Speaking to the L.A. Times, Leslie Jordan was always good for a sassy one-liner. On the occasion of her appearance on The Late Show with Stephen Colbert, where she read a poem about her mother who raised her, she told the Times, “She is the one who taught me to think, and taught me that this life is one big game of catch-22. And I learned life is short, and I learned to keep my sense of humor.”
She was a wonderful person, a wonderful mother, and this should not be a subject that gets lost in the shuffle. You can love her, but you can’t hate her, even though she was a nasty, nasty woman. She was a strong black woman who worked hard to do a good job as a mother and later a loving wife and good friend. She should have been applauded, not booed.
Leslie Jordan, and the work she does, is what everyone should be thinking about while we go to watch our sports, especially as it seems like a bunch of rich white guys are getting their way with the athletes.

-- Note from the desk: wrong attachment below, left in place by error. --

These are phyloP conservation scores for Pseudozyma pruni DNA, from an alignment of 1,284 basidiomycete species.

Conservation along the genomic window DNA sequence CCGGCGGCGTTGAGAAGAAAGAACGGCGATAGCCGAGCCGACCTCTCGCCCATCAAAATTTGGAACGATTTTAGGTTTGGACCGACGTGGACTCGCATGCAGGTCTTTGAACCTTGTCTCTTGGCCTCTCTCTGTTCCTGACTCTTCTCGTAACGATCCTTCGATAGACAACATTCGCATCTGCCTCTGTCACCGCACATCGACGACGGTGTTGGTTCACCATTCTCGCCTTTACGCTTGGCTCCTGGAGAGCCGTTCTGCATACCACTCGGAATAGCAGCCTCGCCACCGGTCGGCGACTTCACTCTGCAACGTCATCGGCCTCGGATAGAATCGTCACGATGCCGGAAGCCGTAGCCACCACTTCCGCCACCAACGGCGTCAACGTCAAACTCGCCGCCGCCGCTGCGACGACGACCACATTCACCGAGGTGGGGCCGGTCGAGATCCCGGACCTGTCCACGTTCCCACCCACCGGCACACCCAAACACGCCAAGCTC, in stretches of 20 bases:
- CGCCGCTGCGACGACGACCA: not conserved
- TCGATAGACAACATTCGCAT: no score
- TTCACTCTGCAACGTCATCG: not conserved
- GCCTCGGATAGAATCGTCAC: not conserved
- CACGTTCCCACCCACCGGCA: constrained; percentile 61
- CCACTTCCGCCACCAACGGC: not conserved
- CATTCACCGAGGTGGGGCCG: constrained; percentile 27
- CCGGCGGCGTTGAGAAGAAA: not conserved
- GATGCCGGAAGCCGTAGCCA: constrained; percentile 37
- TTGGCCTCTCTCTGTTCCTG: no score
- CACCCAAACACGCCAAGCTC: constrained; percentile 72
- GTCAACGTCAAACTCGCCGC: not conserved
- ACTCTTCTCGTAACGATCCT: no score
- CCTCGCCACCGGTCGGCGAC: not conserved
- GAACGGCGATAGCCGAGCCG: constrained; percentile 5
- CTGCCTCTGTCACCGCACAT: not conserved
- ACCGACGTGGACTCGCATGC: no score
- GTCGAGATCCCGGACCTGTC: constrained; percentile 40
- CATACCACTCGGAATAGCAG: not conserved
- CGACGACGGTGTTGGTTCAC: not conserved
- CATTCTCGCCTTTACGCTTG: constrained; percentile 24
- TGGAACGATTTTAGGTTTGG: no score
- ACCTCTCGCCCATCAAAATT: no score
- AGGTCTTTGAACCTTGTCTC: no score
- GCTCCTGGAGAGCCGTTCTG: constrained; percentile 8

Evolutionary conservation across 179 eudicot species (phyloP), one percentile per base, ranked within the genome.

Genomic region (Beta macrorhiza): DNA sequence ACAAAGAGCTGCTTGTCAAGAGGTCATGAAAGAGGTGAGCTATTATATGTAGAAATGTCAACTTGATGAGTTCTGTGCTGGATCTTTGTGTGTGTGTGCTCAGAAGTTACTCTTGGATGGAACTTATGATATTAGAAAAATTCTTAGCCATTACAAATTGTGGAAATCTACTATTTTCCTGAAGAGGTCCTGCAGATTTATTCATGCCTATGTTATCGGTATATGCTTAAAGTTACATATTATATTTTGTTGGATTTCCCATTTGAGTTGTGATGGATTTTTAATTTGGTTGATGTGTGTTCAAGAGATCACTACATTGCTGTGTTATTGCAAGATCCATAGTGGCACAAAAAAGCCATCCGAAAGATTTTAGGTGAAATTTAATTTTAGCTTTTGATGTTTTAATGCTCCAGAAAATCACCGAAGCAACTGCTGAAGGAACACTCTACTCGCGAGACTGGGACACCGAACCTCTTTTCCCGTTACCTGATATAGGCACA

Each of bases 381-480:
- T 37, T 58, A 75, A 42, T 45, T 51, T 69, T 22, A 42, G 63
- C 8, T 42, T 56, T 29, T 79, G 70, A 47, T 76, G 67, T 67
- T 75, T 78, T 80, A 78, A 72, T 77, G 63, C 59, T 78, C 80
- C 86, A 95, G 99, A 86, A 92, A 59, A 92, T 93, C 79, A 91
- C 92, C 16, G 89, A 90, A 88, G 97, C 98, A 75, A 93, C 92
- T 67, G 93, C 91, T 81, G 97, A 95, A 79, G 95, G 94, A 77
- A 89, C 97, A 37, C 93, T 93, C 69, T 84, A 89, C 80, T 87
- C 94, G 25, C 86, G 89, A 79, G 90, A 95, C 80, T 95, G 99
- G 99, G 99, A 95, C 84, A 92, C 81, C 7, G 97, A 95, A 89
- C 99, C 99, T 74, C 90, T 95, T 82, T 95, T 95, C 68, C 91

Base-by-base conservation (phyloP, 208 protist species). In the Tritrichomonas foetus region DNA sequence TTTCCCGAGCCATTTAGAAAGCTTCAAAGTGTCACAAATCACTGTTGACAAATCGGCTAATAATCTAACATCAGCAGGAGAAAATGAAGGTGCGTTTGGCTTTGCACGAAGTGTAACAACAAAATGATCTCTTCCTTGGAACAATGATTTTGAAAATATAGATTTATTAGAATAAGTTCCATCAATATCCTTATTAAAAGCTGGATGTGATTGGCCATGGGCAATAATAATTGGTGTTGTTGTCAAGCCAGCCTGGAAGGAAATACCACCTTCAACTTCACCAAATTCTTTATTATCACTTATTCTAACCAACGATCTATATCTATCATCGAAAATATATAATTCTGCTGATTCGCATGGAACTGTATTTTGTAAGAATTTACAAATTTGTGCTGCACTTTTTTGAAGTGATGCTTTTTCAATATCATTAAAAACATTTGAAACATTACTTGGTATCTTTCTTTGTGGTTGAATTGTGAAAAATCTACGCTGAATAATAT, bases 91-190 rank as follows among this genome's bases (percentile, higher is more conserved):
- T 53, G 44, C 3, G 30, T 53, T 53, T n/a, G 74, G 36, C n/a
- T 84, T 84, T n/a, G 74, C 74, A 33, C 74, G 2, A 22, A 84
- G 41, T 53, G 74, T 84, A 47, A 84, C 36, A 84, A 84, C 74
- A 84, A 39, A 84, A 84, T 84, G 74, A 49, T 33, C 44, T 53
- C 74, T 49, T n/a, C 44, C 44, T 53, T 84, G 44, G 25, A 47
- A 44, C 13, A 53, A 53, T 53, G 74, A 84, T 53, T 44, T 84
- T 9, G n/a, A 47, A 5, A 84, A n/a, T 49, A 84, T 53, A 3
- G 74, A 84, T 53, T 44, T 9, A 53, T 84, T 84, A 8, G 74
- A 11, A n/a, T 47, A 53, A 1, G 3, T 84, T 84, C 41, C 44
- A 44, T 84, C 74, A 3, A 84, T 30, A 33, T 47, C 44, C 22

Her daughter, Erica, recently published her second book “The Truth and Meaning of the Blues”. It’s about her relationship with her father, whom she has never met but is aware of through the letters he wrote her. She is also raising her son, the future NBA player, in the family home in North Carolina while her father is teaching, coaching, and playing for the New York Knicks.
Erica has faced many challenges in her life and while she didn’t start out that way, she is doing much better in life than she was a week ago.
On Sunday, we had an opportunity to meet Erica Jordan and her mother, Leslie Jordan, at her book signing.
The meeting was a bit of a surprise to me, but I like to meet new people all the time. She did share a brief introduction with me – it seems she likes to answer questions about herself.
She is very personable and really enjoyed talking with me. I think that is a trait we all need more of as we come into our new lives as adults.
While the reason for the meeting should be clear, the surprise was how well it